Treatment

    The patient underwent left shoulder arthroscopy with posterior labral repair and rotator cuff debridement.

      • The patient was placed in the lateral decubitus position with an interscalene nerve block and general anesthesia.
      • Posterior and anterior arthroscopic working portals were established and 7-mm cannulas were placed for easy access of arthroscopic instrumentation.
      • A detailed arthroscopic examination was performed and the labral tear is identified (Figure 2).

    Figure 2. The labral tear is identified with the arthroscope in the anterior portal and viewing the posterior shoulder. The tear is displaced into the glenohumeral joint.

      • The undersurface partial rotator cuff tear is debrided with a full radius shaver device.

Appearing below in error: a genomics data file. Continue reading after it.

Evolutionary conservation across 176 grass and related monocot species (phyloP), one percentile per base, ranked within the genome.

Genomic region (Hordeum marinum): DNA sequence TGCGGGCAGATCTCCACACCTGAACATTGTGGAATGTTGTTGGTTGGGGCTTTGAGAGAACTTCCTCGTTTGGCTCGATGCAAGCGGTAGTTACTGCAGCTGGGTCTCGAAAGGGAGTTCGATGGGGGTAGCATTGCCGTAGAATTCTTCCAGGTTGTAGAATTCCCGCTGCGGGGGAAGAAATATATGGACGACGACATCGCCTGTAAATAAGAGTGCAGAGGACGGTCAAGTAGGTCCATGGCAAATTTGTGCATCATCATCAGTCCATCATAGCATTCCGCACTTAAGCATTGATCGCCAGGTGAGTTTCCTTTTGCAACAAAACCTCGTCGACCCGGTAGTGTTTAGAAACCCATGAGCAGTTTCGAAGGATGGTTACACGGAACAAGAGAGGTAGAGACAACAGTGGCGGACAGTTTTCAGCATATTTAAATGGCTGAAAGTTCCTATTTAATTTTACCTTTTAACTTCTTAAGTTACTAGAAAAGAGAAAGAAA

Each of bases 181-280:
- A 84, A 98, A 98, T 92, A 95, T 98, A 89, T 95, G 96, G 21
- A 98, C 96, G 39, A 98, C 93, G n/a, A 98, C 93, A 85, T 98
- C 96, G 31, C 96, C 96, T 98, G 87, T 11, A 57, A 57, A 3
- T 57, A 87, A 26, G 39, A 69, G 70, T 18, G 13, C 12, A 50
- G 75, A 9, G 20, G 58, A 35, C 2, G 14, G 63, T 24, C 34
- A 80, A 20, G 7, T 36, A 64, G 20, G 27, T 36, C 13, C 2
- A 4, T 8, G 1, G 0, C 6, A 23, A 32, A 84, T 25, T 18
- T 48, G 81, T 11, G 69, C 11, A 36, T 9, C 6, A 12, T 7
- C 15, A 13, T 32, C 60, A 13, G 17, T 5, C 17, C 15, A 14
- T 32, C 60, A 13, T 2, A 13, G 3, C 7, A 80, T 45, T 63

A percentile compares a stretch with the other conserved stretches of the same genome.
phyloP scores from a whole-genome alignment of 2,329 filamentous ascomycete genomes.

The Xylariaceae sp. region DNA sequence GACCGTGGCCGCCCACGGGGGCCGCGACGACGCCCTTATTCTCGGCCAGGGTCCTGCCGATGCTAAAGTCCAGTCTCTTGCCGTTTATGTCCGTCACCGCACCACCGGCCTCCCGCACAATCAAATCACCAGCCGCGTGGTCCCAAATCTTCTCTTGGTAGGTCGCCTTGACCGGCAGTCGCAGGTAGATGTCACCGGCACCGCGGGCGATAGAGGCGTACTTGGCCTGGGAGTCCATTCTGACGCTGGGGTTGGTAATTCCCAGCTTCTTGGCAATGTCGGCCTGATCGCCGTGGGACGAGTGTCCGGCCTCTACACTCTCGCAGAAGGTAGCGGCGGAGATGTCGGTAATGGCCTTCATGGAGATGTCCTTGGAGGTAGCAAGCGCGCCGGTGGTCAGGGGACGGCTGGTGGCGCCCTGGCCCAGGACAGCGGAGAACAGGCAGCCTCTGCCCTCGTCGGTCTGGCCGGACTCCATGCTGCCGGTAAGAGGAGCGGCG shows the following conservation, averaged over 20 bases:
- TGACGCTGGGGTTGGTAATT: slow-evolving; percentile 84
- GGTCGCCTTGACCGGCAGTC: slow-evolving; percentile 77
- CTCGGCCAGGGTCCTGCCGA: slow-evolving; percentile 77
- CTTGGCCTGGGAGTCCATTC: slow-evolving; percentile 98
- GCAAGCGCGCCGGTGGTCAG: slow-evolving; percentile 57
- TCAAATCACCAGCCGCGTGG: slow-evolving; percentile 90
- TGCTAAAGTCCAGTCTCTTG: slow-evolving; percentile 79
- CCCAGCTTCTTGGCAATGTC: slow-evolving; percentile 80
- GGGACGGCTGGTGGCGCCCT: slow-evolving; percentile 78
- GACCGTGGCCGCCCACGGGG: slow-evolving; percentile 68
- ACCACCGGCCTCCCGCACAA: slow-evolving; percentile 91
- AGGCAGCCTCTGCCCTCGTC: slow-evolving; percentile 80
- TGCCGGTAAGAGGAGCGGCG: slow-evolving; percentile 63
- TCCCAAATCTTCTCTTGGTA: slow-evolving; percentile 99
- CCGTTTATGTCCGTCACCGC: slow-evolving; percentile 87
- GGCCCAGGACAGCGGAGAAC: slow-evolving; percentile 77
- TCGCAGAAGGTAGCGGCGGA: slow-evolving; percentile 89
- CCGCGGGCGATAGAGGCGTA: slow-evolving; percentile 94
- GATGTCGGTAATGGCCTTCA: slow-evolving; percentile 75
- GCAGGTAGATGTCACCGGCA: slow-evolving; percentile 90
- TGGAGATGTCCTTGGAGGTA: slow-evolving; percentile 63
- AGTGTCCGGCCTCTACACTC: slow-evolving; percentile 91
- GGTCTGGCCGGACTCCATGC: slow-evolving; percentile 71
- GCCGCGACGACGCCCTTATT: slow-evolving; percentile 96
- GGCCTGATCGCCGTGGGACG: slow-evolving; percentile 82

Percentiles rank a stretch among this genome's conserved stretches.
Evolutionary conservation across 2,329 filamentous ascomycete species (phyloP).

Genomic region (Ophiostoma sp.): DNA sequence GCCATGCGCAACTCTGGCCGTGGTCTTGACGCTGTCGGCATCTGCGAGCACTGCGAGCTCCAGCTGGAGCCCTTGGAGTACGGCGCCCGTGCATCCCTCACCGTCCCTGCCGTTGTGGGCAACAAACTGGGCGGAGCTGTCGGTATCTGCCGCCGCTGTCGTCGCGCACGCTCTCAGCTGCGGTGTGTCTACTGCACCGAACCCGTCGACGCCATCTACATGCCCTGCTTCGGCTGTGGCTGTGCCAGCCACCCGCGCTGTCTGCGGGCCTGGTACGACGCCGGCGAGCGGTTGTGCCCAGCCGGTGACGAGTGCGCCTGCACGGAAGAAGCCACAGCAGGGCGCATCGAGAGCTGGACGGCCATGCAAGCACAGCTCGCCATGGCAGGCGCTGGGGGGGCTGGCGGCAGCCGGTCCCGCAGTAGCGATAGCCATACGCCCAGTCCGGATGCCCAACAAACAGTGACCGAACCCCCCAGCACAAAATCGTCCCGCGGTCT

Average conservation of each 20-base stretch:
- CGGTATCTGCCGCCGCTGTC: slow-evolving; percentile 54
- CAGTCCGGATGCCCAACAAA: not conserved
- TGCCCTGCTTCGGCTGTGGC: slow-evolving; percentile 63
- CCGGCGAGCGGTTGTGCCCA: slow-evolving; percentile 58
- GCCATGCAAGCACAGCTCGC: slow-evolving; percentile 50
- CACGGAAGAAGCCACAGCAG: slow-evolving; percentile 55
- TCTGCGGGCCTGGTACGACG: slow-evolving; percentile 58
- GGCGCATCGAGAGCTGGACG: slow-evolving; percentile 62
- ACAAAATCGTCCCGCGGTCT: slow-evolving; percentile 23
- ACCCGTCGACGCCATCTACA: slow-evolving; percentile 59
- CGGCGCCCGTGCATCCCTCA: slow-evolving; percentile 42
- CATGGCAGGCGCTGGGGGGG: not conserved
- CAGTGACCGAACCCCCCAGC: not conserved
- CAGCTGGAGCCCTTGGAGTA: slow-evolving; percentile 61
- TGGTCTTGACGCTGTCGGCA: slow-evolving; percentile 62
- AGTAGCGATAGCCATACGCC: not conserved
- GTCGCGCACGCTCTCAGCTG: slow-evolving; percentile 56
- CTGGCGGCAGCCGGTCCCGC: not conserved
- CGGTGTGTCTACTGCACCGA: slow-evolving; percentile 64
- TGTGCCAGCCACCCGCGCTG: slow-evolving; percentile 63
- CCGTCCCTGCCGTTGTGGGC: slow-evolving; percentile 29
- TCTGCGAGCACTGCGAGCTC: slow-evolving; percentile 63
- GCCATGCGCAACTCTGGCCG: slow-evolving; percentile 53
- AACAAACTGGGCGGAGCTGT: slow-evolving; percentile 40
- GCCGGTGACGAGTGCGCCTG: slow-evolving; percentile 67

• The labrum was then elevated off of the posterior margin of the glenoid and the bone edge was slightly debrided with an arthroscopic shaver or burr.
      • Once the labrum was adequately mobilized, 2.9-mm anchors were placed along the posterior glenoid face for arthroscopic fixation (Figure 3).

    Figure 3. Anchors are placed along the posterior glenoid articular margin. In this instance, an accessory posterior and lateral portal was established to assist with anchor placement.

      • The posterior suture limb of the anchor was passed through the labrum and capsule complex with a suture hook device (using standard shuttling techniques) to restore the labrum to the glenoid articular margin (Figure 4).

    Figure 4. A suture shuttle can be used to shuttle the suture limb around the posterior labrum and capsule.

      • Each suture anchor was then tied using arthroscopic knot tying techniques.
      • This sequence was repeated until the labrum was completely repaired (Figure 5). Anchors are typically spaced 3-mm apart to allow for adequate bone bridge between fixation points.